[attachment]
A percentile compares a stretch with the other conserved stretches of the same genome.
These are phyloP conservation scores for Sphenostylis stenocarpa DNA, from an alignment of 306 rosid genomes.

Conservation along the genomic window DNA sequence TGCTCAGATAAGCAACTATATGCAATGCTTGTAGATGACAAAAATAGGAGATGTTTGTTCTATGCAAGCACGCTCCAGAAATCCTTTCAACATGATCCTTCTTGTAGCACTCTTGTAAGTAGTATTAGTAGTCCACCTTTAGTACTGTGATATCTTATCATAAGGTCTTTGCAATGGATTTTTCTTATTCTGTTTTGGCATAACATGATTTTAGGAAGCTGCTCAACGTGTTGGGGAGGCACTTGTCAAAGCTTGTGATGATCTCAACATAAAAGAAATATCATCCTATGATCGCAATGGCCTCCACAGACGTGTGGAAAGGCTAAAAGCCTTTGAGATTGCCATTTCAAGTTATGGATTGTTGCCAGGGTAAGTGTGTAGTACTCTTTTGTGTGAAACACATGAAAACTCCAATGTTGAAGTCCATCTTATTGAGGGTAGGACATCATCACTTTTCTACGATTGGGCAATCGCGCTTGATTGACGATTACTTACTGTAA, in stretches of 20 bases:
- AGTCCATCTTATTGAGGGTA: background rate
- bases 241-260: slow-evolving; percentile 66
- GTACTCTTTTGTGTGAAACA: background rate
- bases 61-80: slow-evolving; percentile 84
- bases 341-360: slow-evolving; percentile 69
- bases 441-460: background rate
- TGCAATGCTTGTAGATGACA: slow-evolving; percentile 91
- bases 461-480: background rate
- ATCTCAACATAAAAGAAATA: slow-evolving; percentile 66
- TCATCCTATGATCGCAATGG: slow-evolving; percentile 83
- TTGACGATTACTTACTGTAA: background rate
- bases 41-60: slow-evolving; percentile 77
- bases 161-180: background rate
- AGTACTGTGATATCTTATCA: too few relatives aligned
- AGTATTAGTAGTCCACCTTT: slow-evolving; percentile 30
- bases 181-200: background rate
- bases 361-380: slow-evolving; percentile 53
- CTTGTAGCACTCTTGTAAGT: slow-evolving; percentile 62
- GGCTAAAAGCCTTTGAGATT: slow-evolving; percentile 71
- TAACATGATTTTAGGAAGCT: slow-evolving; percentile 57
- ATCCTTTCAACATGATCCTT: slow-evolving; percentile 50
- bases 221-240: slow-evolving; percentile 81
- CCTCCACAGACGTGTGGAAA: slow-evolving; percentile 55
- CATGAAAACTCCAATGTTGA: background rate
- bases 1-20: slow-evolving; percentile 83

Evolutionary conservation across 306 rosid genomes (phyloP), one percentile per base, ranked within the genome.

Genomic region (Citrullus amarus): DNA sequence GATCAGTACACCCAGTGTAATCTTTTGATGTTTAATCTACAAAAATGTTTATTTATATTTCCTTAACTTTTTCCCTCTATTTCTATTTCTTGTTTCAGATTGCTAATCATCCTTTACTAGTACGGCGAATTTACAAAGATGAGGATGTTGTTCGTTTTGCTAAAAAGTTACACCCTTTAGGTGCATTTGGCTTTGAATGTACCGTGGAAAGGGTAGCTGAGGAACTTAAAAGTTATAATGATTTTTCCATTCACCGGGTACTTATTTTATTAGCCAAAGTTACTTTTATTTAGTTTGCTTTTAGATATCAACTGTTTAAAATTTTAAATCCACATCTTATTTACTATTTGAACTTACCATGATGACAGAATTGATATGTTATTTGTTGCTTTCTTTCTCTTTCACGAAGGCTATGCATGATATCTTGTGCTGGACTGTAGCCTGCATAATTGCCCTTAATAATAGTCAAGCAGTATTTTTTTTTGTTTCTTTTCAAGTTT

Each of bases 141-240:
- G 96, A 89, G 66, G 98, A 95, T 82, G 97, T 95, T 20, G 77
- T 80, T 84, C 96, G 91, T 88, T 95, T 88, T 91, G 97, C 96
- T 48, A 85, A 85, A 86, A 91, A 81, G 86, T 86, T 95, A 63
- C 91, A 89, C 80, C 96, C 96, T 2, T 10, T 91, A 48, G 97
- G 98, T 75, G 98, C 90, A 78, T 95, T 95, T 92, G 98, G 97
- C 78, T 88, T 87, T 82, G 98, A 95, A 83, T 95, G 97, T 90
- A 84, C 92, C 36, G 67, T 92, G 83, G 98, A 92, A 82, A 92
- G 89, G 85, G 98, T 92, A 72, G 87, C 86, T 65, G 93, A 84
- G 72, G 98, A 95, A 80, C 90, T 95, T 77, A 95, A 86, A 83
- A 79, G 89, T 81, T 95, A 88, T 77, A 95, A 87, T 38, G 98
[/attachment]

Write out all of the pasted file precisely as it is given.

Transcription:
A percentile compares a stretch with the other conserved stretches of the same genome.
These are phyloP conservation scores for Sphenostylis stenocarpa DNA, from an alignment of 306 rosid genomes.

Conservation along the genomic window DNA sequence TGCTCAGATAAGCAACTATATGCAATGCTTGTAGATGACAAAAATAGGAGATGTTTGTTCTATGCAAGCACGCTCCAGAAATCCTTTCAACATGATCCTTCTTGTAGCACTCTTGTAAGTAGTATTAGTAGTCCACCTTTAGTACTGTGATATCTTATCATAAGGTCTTTGCAATGGATTTTTCTTATTCTGTTTTGGCATAACATGATTTTAGGAAGCTGCTCAACGTGTTGGGGAGGCACTTGTCAAAGCTTGTGATGATCTCAACATAAAAGAAATATCATCCTATGATCGCAATGGCCTCCACAGACGTGTGGAAAGGCTAAAAGCCTTTGAGATTGCCATTTCAAGTTATGGATTGTTGCCAGGGTAAGTGTGTAGTACTCTTTTGTGTGAAACACATGAAAACTCCAATGTTGAAGTCCATCTTATTGAGGGTAGGACATCATCACTTTTCTACGATTGGGCAATCGCGCTTGATTGACGATTACTTACTGTAA, in stretches of 20 bases:
- AGTCCATCTTATTGAGGGTA: background rate
- bases 241-260: slow-evolving; percentile 66
- GTACTCTTTTGTGTGAAACA: background rate
- bases 61-80: slow-evolving; percentile 84
- bases 341-360: slow-evolving; percentile 69
- bases 441-460: background rate
- TGCAATGCTTGTAGATGACA: slow-evolving; percentile 91
- bases 461-480: background rate
- ATCTCAACATAAAAGAAATA: slow-evolving; percentile 66
- TCATCCTATGATCGCAATGG: slow-evolving; percentile 83
- TTGACGATTACTTACTGTAA: background rate
- bases 41-60: slow-evolving; percentile 77
- bases 161-180: background rate
- AGTACTGTGATATCTTATCA: too few relatives aligned
- AGTATTAGTAGTCCACCTTT: slow-evolving; percentile 30
- bases 181-200: background rate
- bases 361-380: slow-evolving; percentile 53
- CTTGTAGCACTCTTGTAAGT: slow-evolving; percentile 62
- GGCTAAAAGCCTTTGAGATT: slow-evolving; percentile 71
- TAACATGATTTTAGGAAGCT: slow-evolving; percentile 57
- ATCCTTTCAACATGATCCTT: slow-evolving; percentile 50
- bases 221-240: slow-evolving; percentile 81
- CCTCCACAGACGTGTGGAAA: slow-evolving; percentile 55
- CATGAAAACTCCAATGTTGA: background rate
- bases 1-20: slow-evolving; percentile 83

Evolutionary conservation across 306 rosid genomes (phyloP), one percentile per base, ranked within the genome.

Genomic region (Citrullus amarus): DNA sequence GATCAGTACACCCAGTGTAATCTTTTGATGTTTAATCTACAAAAATGTTTATTTATATTTCCTTAACTTTTTCCCTCTATTTCTATTTCTTGTTTCAGATTGCTAATCATCCTTTACTAGTACGGCGAATTTACAAAGATGAGGATGTTGTTCGTTTTGCTAAAAAGTTACACCCTTTAGGTGCATTTGGCTTTGAATGTACCGTGGAAAGGGTAGCTGAGGAACTTAAAAGTTATAATGATTTTTCCATTCACCGGGTACTTATTTTATTAGCCAAAGTTACTTTTATTTAGTTTGCTTTTAGATATCAACTGTTTAAAATTTTAAATCCACATCTTATTTACTATTTGAACTTACCATGATGACAGAATTGATATGTTATTTGTTGCTTTCTTTCTCTTTCACGAAGGCTATGCATGATATCTTGTGCTGGACTGTAGCCTGCATAATTGCCCTTAATAATAGTCAAGCAGTATTTTTTTTTGTTTCTTTTCAAGTTT

Each of bases 141-240:
- G 96, A 89, G 66, G 98, A 95, T 82, G 97, T 95, T 20, G 77
- T 80, T 84, C 96, G 91, T 88, T 95, T 88, T 91, G 97, C 96
- T 48, A 85, A 85, A 86, A 91, A 81, G 86, T 86, T 95, A 63
- C 91, A 89, C 80, C 96, C 96, T 2, T 10, T 91, A 48, G 97
- G 98, T 75, G 98, C 90, A 78, T 95, T 95, T 92, G 98, G 97
- C 78, T 88, T 87, T 82, G 98, A 95, A 83, T 95, G 97, T 90
- A 84, C 92, C 36, G 67, T 92, G 83, G 98, A 92, A 82, A 92
- G 89, G 85, G 98, T 92, A 72, G 87, C 86, T 65, G 93, A 84
- G 72, G 98, A 95, A 80, C 90, T 95, T 77, A 95, A 86, A 83
- A 79, G 89, T 81, T 95, A 88, T 77, A 95, A 87, T 38, G 98